I proposed developing this module because I wanted to change from emphasizing finite (deformed trilobites) to infinitesimal strain in my structural geology course. I also wanted to give the students a useful skill involving the ability to use freely available data from the Web. Through coordination by UNAVCO, we partnered with GPS research scientists at the University of Nevada—Reno to ensure that the math and technical components of the strain calculator are correct. Finally a clearer link to societal impacts from earthquakes was added when the materials were brought into the GETSI project.
Students get particularly excited when they learn that GPS deformation analyses are a recent and very much ongoing research area that most geology majors are not even studying yet. They are really tickled to know that they are learning frontier science and not something that has been in textbooks for ages. Learning about earthquakes from the position of research that could be helpful to societal planning empowers them to think about geology in a much more active way. They seem motivated to want to do things to make geohazards more manageable. They were very interested to see the link between GPS measurements of strain in the crust and tangible features like faults and folds that seem to be the product or physical manifestation of the strain that they computed. And where those faults pass through population centers, they came to understand the growing threat faced by the people of those communities.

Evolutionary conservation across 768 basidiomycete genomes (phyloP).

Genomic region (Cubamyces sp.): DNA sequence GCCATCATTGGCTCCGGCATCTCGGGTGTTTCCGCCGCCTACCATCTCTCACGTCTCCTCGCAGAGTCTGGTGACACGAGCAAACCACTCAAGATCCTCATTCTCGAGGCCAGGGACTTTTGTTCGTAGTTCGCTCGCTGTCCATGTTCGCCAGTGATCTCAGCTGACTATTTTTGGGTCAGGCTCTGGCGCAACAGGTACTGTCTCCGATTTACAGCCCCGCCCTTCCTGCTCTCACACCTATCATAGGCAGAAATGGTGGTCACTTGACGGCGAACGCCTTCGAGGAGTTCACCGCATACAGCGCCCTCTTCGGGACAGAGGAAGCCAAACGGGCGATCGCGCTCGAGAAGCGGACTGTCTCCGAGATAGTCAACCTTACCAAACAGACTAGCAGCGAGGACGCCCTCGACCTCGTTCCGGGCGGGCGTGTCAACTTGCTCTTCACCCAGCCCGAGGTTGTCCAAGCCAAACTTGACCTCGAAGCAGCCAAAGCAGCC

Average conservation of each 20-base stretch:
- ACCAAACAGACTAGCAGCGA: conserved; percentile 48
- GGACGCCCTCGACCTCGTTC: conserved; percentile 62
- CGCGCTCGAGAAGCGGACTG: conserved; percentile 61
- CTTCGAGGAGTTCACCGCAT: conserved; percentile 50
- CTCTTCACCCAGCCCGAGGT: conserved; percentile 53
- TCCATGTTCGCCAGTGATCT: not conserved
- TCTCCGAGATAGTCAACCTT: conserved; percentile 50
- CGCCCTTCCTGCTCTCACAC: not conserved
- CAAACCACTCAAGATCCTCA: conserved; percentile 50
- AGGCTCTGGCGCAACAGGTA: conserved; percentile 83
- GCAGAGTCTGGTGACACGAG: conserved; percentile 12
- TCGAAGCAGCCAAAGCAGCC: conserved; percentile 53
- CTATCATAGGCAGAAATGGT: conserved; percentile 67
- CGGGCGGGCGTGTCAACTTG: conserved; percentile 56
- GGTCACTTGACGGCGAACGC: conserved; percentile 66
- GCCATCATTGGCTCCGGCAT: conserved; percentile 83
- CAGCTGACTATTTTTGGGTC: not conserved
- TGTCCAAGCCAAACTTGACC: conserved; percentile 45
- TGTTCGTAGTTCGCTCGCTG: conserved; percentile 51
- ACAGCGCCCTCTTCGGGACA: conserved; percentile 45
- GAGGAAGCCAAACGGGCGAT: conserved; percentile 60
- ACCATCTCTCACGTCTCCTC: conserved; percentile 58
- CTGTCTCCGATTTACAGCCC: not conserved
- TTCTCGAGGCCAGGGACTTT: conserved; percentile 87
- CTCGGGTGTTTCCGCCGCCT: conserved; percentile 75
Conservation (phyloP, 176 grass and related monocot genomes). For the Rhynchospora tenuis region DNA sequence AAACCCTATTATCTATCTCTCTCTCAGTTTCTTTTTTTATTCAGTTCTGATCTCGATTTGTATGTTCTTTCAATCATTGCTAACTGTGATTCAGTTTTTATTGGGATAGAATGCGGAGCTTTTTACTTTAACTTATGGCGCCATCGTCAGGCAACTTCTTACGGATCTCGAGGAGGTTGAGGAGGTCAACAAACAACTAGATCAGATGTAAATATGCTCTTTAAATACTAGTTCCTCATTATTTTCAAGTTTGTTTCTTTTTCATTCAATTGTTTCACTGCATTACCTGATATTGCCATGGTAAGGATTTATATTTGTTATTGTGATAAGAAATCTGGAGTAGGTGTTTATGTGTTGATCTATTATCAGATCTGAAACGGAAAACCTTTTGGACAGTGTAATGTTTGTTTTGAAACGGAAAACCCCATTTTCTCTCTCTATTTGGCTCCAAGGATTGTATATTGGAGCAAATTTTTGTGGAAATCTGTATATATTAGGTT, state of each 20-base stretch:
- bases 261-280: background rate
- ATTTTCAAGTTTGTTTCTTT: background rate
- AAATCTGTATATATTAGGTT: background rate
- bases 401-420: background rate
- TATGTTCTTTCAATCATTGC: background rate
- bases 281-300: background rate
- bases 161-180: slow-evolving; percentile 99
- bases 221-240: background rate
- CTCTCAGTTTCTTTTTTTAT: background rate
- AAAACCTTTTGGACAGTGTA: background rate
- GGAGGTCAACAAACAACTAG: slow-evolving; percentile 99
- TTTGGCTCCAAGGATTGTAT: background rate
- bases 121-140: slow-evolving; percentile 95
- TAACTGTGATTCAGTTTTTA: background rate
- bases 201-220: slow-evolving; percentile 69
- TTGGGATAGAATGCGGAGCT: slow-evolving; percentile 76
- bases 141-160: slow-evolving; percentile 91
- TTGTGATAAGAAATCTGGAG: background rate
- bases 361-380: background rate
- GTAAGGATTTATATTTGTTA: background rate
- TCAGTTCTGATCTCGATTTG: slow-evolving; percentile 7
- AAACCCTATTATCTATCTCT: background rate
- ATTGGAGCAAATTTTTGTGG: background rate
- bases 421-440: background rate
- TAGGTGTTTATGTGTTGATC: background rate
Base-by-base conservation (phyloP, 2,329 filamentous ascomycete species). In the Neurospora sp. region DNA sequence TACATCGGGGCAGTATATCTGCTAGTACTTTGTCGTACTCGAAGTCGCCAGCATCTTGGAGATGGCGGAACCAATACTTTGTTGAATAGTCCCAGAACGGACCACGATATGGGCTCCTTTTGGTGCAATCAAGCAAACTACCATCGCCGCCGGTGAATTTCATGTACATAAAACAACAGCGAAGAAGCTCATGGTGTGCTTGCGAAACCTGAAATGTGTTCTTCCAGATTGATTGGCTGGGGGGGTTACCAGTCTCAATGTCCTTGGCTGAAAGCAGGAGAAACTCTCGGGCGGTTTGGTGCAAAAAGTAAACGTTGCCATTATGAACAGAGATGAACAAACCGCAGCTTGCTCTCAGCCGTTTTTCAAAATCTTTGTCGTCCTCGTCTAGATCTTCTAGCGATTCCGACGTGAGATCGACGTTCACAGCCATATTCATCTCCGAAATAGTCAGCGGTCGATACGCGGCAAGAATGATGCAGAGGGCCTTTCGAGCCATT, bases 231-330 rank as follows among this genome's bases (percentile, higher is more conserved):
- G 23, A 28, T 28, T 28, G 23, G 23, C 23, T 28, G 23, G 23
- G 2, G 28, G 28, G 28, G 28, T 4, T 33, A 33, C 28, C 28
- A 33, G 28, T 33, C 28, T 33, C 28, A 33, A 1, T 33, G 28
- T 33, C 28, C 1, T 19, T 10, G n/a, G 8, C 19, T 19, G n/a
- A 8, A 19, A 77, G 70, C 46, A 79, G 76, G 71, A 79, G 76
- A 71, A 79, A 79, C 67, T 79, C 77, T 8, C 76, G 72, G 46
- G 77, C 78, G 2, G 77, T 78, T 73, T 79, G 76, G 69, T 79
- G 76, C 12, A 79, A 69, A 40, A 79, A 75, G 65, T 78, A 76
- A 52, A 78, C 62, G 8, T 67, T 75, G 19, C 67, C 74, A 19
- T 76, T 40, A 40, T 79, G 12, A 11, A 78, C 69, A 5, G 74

Students see, understand, and get excited about using real data, the same as geoscientists use, to learn how a wide swatch of the continent deforms and causes earthquake hazards.
My Experience Teaching with GETSI Materials
I pretty much used the materials as they are presented, although not in exactly the same order.